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Ireland’s Gramophones

Material Culture, Memory, and Trauma in Irish Modernism

Zan Cammack

Because gramophonic technology grew up alongside Ireland’s progressively more outspoken and violent struggles for political autonomy and national stability, Irish Modernism inherently links the gramophone to representations of these dramatic cultural upheavals. Many key works of Irish literary modernism—like those by James Joyce, Elizabeth Bowen, and Sean O’Casey—depend upon the gramophone for their ability to record Irish cultural traumas both symbolically and literally during one of the country’s most fraught developmental eras. In each work the gramophone testifies of its own complexity as a physical object and its multiform value in the artistic development of textual material. In each work, too, the object seems virtually self-placed—less an aesthetic device than a “thing” belonging primordially to the text. The machine is also often an agent and counterpart to literary characters. Thus, the gramophone points to a deeper connection between object and culture than we perceive if we consider it as only an image, enhancement, or instrument. This book examines the gramophone as an object that refuses to remain in the background of scenes in which it appears, forcing us to confront its mnemonic heritage during a period of Irish history burdened with political and cultural turbulence.

“Zan Cammack’s Ireland’s Gramophones makes an important contribution to a growing area in Irish studies: our recognition that technology has played a role in shaping a culture that has often presented itself as being determined largely by tradition.  In part, this is a product of our particular historical moment.  We are now experiencing what Marshall McLuhan once described as the ‘rear-view mirror effect’, by which we only truly see a given technology once it has been subsumed by another.  As digital culture takes all previous technologies as its content, those technologies come into focus for us in new ways.  Ireland’s Gramophones reminds us that literature can also provide those moments of perception.  Tracing the unexpected appearance of the gramophone in works by Joyce, Shaw, O’Casey, Bowen, Flann O’Brien and Brian Friel, Cammack shows us that Irish literature had already known what we are only now discovering.  As such, Ireland’s Gramophones is timely in more than one sense; it is a book that tells us not only about the writers it considers in their time, but about our own period of technological transformation as well.”
—Professor Chris Morash, MRIA, FTCD, Seamus Heaney Professor of Irish Writing, Trinity College Dublin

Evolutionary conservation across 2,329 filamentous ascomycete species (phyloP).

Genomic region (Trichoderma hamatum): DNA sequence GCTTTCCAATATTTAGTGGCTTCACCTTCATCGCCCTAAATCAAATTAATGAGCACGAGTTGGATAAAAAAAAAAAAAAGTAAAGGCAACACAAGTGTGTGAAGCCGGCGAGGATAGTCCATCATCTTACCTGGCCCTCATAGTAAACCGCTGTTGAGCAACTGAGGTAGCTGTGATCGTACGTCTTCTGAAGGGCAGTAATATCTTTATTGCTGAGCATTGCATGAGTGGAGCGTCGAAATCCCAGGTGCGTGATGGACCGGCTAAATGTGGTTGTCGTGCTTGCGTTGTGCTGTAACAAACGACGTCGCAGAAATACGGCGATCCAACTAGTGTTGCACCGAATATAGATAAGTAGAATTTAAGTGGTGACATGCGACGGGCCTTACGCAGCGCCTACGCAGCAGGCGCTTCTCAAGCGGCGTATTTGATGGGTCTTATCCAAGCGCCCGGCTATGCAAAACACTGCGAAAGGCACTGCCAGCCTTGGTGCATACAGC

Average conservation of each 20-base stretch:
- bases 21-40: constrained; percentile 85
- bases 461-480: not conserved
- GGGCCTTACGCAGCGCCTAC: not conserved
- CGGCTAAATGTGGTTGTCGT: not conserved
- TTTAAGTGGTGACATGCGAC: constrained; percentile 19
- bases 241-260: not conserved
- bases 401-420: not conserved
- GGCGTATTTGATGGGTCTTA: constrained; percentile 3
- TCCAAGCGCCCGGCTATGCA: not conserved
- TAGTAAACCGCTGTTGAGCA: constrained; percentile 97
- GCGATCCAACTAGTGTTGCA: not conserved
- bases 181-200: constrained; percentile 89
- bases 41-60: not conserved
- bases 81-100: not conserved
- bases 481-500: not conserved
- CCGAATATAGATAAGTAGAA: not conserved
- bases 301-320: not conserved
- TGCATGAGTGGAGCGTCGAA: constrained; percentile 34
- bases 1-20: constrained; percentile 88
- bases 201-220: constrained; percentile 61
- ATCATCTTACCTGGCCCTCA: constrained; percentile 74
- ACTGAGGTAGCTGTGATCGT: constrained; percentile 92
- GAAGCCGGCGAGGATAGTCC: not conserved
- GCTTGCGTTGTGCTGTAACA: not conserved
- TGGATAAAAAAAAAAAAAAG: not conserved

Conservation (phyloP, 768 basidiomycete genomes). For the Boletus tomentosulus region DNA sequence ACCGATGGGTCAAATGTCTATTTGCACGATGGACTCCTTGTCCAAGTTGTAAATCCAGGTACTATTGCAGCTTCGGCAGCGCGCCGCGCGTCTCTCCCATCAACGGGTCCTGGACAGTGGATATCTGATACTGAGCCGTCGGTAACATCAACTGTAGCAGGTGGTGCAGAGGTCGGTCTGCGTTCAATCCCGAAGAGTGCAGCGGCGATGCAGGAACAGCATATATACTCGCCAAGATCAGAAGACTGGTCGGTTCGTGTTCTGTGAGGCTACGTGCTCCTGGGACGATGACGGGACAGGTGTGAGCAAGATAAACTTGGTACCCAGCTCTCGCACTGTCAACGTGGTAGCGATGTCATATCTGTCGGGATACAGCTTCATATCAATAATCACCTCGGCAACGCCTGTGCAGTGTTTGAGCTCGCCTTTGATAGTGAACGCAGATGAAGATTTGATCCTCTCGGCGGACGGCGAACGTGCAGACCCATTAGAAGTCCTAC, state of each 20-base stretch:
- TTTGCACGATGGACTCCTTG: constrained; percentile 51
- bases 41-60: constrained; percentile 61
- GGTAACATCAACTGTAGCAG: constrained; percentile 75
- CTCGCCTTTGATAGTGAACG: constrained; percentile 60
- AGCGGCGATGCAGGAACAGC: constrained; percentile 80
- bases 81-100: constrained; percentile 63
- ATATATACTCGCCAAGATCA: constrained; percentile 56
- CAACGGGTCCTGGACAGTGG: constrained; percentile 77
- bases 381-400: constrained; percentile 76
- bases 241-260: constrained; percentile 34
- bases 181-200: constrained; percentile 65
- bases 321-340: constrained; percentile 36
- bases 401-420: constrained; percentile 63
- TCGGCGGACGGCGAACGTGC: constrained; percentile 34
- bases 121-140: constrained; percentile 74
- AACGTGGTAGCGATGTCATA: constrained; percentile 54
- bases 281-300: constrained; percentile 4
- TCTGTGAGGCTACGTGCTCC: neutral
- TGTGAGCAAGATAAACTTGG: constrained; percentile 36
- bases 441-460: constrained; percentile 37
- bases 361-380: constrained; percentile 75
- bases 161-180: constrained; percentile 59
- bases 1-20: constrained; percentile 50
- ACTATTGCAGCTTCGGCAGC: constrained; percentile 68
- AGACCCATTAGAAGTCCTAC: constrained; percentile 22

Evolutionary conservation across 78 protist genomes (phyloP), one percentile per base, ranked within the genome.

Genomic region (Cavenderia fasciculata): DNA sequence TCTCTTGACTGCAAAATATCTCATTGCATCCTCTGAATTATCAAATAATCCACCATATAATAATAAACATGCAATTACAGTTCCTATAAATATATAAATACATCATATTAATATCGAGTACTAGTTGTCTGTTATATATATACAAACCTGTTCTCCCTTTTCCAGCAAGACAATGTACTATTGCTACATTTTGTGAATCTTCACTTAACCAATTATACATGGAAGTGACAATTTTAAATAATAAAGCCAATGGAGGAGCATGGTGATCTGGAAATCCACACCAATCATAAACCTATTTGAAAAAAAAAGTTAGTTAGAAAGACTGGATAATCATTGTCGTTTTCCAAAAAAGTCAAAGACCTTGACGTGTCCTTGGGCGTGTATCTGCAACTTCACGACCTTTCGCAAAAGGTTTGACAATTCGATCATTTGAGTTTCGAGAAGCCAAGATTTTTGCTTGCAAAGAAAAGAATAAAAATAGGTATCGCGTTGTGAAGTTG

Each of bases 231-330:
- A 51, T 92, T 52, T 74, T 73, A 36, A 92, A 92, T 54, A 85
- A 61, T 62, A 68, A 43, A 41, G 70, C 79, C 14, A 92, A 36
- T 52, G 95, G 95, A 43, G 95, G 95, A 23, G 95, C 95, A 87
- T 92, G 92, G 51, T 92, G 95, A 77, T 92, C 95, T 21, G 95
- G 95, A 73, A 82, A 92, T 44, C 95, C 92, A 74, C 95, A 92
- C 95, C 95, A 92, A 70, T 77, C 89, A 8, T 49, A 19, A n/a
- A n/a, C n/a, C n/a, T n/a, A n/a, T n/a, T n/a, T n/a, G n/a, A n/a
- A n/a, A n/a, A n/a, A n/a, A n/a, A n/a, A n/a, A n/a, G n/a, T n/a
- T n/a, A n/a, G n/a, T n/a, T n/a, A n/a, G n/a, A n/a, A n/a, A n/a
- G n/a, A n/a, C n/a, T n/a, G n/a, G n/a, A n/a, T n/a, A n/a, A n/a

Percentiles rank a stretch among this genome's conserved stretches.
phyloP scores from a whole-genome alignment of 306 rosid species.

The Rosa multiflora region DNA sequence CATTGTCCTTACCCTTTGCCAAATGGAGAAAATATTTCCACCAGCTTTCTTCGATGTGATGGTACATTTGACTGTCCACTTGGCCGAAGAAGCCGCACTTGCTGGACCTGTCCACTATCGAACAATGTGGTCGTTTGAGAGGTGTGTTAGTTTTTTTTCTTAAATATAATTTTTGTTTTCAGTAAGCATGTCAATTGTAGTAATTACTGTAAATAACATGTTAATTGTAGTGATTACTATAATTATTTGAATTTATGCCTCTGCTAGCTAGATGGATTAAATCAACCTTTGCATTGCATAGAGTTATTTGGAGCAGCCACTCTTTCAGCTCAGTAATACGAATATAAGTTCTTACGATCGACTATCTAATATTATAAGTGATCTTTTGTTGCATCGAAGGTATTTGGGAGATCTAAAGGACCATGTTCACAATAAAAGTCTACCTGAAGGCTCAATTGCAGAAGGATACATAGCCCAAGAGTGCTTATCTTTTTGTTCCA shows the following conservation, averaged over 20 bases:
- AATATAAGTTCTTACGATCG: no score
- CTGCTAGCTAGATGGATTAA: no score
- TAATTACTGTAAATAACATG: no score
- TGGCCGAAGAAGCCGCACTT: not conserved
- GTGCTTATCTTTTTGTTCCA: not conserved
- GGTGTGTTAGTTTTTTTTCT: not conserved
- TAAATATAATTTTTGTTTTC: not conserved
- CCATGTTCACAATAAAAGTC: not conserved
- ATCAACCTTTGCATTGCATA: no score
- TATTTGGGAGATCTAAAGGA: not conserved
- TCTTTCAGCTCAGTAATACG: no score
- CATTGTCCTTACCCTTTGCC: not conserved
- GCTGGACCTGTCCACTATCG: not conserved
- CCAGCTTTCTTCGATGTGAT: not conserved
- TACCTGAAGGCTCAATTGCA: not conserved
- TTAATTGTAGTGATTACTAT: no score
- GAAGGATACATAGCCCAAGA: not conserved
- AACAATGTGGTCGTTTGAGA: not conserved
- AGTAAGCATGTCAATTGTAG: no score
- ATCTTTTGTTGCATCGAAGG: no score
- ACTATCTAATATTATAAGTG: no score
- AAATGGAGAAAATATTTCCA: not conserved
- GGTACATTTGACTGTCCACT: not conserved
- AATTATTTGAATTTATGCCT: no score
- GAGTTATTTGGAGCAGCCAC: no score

“Ireland’s Gramophones tracks the gramophone— as material object, as symbol, as technology, as collator of cultural memory—across a provocative array of texts by authors including Bram Stoker, Elizabeth Bowen, and Brian Friel. Bursting with adroit readings and revelatory insights, it makes a valuable contribution to the robust body of scholarship on media, material studies, and modernism by drawing attention to the gramophone’s intricate relation to Irish cultural trauma. It also is a genuinely engaging book to read, one written in prose that reflects the energies of its central object of inquiry.”
—Paige Reynolds, College of the Holy Cross

“Lucid, clever, and original, Cammack’s work builds on media studies’ fascination with gramophones in Irish modernist texts to explore the additional impact of their materiality and “thingness.” Her fascinating treatment situates the gramophone as a literary/metonymic artifact that both captures and embodies Irish cultural trauma in the late nineteenth and early twentieth centuries. This welcome and creative intervention adds exciting new dimension to the texts under consideration, as well as a deeper understanding of the cultural and psychological forces at play in Ireland during this period. It is a ground-breaking and valuable study.”
—Kate Costello-Sullivan, LeMoyne College

“The specificity with which this book . . . documents the arrival of the Edison’s invention is characteristic of its good use of historical sources to evoke the impact of the phonograph and later the gramophone in Ireland. Another strength is the alignment of such historical details to the machine’s technical realities; this is a book that uses diagrams, graphs, and tables to considerable critical effect. . . . In its marrying of careful textual analysis to historical detail and conceptual sophistication this lucid and engagingly written study should have a significant impact on future considerations of the intersection between technology and memory in Irish writing.”
—Tom Walker, Estudios Irlandeses

About the Author

Zan Cammack is a lecturer in the Department of English and Literature at Utah Valley University. Her research primarily focuses on studies of material culture in 19th and 20th-century literature. She has published on Elizabeth Bowen, G.B. Shaw, Lennox Robinson, Elizabeth Gaskell, and Jane Austen (the latter two publications are manifestations of deep fangirling of said authors). Her current work is situated at the intersection of material culture and gender studies, including work on female performance studies in Samuel Beckett’s plays and flapper fashion and British politics.

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Pages: 248 pages

Published: September 2021


ISBN: 978-1-638-04030-9

ISBN: 978-1-949-97976-3

ISBN: 978-1-949-97977-0


Irish Literature